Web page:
Comfrey should be harvested by using either shears, a sickle, or a scythe to cut the plant about 2 inches above the ground, taking care handling it because the leaves and stems are covered in hairs that can irritate the skin. It is advisable to wear gloves when handling comfrey. Despite being sterile, Bocking 14 Russian Comfrey will steadily increase in size. It is therefore advisable to split it up every few years. It is however difficult to remove comfrey once established as it is very deep rooting, and any fragments left in the soil will regrow. Rotovation can be successful, but may take several seasons. The best way to eradicate comfrey is to very carefully dig it out, removing as much of the root as possible. This is best done in hot, dry summer weather, wherein the dry conditions will help to kill off any remaining root stumps. Comfrey is generally trouble free once established, although weaker or stressed plants can suffer from comfrey rust or mildew. Both are fungal diseases, although they rarely seriously reduce plant growth and thus do not generally require control. However infected plants should not be used for propagation purposes.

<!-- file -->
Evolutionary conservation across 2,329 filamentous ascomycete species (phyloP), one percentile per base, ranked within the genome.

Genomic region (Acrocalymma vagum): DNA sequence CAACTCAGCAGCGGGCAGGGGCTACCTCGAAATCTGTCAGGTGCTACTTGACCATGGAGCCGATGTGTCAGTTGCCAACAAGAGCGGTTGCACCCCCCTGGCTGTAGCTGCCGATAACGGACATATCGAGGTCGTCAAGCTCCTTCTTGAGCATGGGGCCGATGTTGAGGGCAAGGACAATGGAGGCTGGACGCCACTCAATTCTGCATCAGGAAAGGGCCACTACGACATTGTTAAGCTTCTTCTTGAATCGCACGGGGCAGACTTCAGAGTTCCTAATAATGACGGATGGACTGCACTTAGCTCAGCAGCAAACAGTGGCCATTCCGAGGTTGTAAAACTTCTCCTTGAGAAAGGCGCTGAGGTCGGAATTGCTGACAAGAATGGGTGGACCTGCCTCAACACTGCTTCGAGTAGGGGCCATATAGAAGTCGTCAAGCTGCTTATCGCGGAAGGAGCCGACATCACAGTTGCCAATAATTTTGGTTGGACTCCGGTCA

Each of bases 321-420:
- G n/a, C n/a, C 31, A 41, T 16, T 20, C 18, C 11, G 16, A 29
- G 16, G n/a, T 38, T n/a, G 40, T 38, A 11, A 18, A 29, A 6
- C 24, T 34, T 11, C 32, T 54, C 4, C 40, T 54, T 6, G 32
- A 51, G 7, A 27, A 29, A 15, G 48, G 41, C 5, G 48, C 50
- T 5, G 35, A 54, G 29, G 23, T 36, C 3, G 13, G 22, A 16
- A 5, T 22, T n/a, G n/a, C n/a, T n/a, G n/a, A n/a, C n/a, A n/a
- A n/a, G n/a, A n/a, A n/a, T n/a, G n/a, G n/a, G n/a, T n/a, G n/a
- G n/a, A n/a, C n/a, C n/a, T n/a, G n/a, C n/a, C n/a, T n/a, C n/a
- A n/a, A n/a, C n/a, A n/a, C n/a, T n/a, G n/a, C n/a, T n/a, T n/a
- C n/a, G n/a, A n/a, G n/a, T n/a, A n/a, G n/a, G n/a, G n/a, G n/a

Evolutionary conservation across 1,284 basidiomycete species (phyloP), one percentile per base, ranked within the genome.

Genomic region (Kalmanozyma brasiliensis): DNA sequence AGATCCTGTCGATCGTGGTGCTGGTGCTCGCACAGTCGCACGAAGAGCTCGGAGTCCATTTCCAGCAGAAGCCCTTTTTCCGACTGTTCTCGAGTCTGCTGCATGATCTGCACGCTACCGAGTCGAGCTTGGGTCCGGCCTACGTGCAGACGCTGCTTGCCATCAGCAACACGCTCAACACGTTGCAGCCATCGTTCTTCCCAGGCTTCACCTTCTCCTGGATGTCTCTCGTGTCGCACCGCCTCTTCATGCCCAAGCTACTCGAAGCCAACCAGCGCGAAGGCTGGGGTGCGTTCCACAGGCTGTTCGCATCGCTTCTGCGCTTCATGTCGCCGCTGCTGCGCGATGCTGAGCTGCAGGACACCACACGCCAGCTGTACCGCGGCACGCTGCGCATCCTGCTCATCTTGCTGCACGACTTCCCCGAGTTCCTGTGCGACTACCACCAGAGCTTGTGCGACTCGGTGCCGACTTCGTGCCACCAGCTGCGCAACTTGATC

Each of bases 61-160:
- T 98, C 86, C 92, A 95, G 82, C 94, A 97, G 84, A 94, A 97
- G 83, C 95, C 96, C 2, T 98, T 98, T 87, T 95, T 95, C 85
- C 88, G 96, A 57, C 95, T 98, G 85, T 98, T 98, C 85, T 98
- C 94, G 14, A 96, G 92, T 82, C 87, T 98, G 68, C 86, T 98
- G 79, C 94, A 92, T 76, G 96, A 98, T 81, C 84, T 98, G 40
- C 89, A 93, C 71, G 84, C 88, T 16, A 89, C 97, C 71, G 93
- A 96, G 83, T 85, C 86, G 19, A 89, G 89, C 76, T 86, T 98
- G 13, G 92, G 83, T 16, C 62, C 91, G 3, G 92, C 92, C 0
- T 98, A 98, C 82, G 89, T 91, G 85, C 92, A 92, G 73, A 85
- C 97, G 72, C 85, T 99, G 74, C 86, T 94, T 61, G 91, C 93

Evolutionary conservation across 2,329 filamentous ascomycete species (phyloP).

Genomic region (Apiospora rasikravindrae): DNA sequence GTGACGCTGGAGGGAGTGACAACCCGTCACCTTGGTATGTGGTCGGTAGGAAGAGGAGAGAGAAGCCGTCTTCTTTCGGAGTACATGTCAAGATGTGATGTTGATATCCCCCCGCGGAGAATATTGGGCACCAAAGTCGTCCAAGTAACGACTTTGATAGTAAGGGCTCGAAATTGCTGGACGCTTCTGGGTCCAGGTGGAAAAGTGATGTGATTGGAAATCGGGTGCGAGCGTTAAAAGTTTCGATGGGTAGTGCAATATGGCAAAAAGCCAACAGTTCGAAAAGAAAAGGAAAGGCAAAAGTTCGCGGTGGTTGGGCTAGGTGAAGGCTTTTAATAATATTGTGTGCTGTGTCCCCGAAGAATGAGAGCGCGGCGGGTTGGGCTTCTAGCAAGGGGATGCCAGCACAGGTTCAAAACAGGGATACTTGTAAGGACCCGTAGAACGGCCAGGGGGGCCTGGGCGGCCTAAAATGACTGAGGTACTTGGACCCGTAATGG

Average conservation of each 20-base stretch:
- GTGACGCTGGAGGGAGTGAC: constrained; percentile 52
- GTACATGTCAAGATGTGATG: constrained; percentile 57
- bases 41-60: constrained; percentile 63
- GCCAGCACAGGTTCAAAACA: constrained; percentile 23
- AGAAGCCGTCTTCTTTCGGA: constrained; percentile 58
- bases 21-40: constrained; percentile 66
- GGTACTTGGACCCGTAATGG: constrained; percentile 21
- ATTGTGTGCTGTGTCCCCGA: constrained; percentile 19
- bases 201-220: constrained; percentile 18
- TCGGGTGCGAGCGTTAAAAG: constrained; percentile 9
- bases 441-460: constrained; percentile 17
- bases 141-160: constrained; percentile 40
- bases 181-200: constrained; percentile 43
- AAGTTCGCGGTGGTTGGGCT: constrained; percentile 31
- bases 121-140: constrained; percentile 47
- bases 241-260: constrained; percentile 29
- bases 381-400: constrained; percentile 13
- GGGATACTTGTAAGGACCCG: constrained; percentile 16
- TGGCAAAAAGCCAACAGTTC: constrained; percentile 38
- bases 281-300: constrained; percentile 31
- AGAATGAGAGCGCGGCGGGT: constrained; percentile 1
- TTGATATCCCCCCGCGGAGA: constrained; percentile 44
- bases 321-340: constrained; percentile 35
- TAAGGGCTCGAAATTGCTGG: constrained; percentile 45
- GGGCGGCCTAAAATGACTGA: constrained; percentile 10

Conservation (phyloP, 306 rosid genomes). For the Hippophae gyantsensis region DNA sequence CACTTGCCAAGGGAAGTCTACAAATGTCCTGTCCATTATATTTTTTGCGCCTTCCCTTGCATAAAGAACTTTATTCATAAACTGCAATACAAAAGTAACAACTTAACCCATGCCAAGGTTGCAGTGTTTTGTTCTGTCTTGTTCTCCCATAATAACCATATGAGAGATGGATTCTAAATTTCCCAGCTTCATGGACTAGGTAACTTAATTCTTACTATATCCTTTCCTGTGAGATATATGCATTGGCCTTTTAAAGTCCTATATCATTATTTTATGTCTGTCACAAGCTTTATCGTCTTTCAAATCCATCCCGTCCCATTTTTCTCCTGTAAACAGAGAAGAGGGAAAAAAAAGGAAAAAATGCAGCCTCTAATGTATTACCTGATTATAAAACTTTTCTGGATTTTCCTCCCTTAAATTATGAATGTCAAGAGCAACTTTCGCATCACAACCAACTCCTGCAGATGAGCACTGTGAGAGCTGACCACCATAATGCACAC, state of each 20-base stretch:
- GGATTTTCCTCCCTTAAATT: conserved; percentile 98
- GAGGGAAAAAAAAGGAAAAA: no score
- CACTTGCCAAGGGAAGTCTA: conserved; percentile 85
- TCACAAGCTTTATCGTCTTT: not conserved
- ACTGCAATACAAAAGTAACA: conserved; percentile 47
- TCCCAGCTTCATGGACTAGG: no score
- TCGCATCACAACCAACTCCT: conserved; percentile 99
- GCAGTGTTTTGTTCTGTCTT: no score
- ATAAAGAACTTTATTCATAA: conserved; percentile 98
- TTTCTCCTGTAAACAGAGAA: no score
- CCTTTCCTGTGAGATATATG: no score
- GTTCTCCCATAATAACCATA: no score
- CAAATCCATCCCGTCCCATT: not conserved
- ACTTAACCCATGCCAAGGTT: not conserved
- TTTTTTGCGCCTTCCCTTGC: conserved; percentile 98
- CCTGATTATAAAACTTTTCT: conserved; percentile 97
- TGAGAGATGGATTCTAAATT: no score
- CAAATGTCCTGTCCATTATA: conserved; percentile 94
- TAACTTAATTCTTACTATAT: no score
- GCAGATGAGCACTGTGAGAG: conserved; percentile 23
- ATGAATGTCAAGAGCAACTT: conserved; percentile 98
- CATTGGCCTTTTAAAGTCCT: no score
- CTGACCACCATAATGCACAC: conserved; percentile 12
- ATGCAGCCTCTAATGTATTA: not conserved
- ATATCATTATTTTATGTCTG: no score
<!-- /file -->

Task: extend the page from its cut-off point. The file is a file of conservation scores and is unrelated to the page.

Comfrey is a particularly valuable source of fertility to the organic gardener. It is very deep rooted and acts as a dynamic accumulator,[6] mining a host of nutrients from the soil. These are then made available through its fast-growing leaves (up to 1.8–2.3 kilograms (4.0–5.1 lb) per plant per cut) which, lacking fibres, quickly break down to a thick black liquid. There is also no risk of nitrogen robbery when comfrey is dug into the soil as the C:N ratio of the leaves is lower than that of well-rotted compost. Comfrey is an excellent source of potassium, an essential plant nutrient needed for flower, seed and fruit production. Its leaves contain 2–3 times more potassium than farmyard manure, mined from deep in the subsoil, tapping into reserves that would not normally be available to plants.

There are various ways in which comfrey can be used as a fertilizer. These include: